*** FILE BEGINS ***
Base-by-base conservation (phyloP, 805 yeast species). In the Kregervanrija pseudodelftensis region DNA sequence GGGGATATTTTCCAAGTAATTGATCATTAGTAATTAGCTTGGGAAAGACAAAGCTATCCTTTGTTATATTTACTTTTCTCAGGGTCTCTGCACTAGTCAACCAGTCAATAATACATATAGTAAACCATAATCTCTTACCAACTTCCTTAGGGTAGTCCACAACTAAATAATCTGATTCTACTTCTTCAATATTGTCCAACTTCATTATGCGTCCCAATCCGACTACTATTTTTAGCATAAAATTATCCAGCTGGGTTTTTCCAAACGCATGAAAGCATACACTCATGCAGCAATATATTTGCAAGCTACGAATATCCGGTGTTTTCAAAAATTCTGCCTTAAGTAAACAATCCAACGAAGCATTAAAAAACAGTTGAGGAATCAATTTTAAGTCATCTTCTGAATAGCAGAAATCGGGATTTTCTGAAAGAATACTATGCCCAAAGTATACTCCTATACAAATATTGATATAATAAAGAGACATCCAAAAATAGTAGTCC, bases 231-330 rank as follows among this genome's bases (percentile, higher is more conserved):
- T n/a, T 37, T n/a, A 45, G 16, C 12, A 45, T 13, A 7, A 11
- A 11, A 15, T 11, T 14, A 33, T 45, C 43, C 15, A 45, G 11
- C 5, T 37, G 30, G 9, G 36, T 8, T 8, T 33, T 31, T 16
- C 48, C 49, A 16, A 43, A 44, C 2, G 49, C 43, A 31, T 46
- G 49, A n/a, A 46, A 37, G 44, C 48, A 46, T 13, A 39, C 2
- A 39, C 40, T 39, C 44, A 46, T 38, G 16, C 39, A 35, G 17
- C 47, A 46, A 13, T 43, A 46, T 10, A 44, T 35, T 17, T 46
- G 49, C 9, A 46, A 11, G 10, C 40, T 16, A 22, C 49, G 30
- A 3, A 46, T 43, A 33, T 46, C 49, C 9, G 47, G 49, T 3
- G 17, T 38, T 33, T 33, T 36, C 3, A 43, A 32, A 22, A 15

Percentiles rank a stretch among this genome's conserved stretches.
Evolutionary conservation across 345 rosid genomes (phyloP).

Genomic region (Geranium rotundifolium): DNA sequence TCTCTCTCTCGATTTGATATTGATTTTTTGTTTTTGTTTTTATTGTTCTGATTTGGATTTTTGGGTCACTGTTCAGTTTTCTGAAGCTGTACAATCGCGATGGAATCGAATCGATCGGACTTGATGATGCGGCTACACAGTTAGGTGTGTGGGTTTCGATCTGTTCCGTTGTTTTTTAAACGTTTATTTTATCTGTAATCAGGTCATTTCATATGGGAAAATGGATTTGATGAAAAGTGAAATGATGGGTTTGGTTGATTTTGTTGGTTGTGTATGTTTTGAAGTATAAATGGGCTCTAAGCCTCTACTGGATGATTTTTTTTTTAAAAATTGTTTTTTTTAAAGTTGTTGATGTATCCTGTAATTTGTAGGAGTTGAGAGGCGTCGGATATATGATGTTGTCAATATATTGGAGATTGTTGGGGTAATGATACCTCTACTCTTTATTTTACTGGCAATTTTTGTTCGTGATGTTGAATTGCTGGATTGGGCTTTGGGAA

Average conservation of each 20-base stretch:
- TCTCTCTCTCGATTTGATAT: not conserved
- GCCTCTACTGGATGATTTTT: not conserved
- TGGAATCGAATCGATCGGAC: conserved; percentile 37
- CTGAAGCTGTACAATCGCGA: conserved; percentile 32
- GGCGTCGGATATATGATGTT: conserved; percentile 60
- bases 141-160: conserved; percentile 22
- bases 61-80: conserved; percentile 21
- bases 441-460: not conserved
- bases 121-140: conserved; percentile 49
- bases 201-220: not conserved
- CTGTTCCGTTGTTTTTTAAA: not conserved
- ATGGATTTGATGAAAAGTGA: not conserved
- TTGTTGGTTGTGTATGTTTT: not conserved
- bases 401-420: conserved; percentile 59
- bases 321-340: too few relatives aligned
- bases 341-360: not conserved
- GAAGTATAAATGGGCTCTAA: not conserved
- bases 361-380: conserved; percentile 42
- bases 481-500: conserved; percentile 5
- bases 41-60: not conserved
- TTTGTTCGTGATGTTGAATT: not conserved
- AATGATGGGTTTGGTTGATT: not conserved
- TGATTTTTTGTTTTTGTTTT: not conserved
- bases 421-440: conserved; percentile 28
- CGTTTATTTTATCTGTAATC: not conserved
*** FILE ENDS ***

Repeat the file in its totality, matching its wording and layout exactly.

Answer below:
Base-by-base conservation (phyloP, 805 yeast species). In the Kregervanrija pseudodelftensis region DNA sequence GGGGATATTTTCCAAGTAATTGATCATTAGTAATTAGCTTGGGAAAGACAAAGCTATCCTTTGTTATATTTACTTTTCTCAGGGTCTCTGCACTAGTCAACCAGTCAATAATACATATAGTAAACCATAATCTCTTACCAACTTCCTTAGGGTAGTCCACAACTAAATAATCTGATTCTACTTCTTCAATATTGTCCAACTTCATTATGCGTCCCAATCCGACTACTATTTTTAGCATAAAATTATCCAGCTGGGTTTTTCCAAACGCATGAAAGCATACACTCATGCAGCAATATATTTGCAAGCTACGAATATCCGGTGTTTTCAAAAATTCTGCCTTAAGTAAACAATCCAACGAAGCATTAAAAAACAGTTGAGGAATCAATTTTAAGTCATCTTCTGAATAGCAGAAATCGGGATTTTCTGAAAGAATACTATGCCCAAAGTATACTCCTATACAAATATTGATATAATAAAGAGACATCCAAAAATAGTAGTCC, bases 231-330 rank as follows among this genome's bases (percentile, higher is more conserved):
- T n/a, T 37, T n/a, A 45, G 16, C 12, A 45, T 13, A 7, A 11
- A 11, A 15, T 11, T 14, A 33, T 45, C 43, C 15, A 45, G 11
- C 5, T 37, G 30, G 9, G 36, T 8, T 8, T 33, T 31, T 16
- C 48, C 49, A 16, A 43, A 44, C 2, G 49, C 43, A 31, T 46
- G 49, A n/a, A 46, A 37, G 44, C 48, A 46, T 13, A 39, C 2
- A 39, C 40, T 39, C 44, A 46, T 38, G 16, C 39, A 35, G 17
- C 47, A 46, A 13, T 43, A 46, T 10, A 44, T 35, T 17, T 46
- G 49, C 9, A 46, A 11, G 10, C 40, T 16, A 22, C 49, G 30
- A 3, A 46, T 43, A 33, T 46, C 49, C 9, G 47, G 49, T 3
- G 17, T 38, T 33, T 33, T 36, C 3, A 43, A 32, A 22, A 15

Percentiles rank a stretch among this genome's conserved stretches.
Evolutionary conservation across 345 rosid genomes (phyloP).

Genomic region (Geranium rotundifolium): DNA sequence TCTCTCTCTCGATTTGATATTGATTTTTTGTTTTTGTTTTTATTGTTCTGATTTGGATTTTTGGGTCACTGTTCAGTTTTCTGAAGCTGTACAATCGCGATGGAATCGAATCGATCGGACTTGATGATGCGGCTACACAGTTAGGTGTGTGGGTTTCGATCTGTTCCGTTGTTTTTTAAACGTTTATTTTATCTGTAATCAGGTCATTTCATATGGGAAAATGGATTTGATGAAAAGTGAAATGATGGGTTTGGTTGATTTTGTTGGTTGTGTATGTTTTGAAGTATAAATGGGCTCTAAGCCTCTACTGGATGATTTTTTTTTTAAAAATTGTTTTTTTTAAAGTTGTTGATGTATCCTGTAATTTGTAGGAGTTGAGAGGCGTCGGATATATGATGTTGTCAATATATTGGAGATTGTTGGGGTAATGATACCTCTACTCTTTATTTTACTGGCAATTTTTGTTCGTGATGTTGAATTGCTGGATTGGGCTTTGGGAA

Average conservation of each 20-base stretch:
- TCTCTCTCTCGATTTGATAT: not conserved
- GCCTCTACTGGATGATTTTT: not conserved
- TGGAATCGAATCGATCGGAC: conserved; percentile 37
- CTGAAGCTGTACAATCGCGA: conserved; percentile 32
- GGCGTCGGATATATGATGTT: conserved; percentile 60
- bases 141-160: conserved; percentile 22
- bases 61-80: conserved; percentile 21
- bases 441-460: not conserved
- bases 121-140: conserved; percentile 49
- bases 201-220: not conserved
- CTGTTCCGTTGTTTTTTAAA: not conserved
- ATGGATTTGATGAAAAGTGA: not conserved
- TTGTTGGTTGTGTATGTTTT: not conserved
- bases 401-420: conserved; percentile 59
- bases 321-340: too few relatives aligned
- bases 341-360: not conserved
- GAAGTATAAATGGGCTCTAA: not conserved
- bases 361-380: conserved; percentile 42
- bases 481-500: conserved; percentile 5
- bases 41-60: not conserved
- TTTGTTCGTGATGTTGAATT: not conserved
- AATGATGGGTTTGGTTGATT: not conserved
- TGATTTTTTGTTTTTGTTTT: not conserved
- bases 421-440: conserved; percentile 28
- CGTTTATTTTATCTGTAATC: not conserved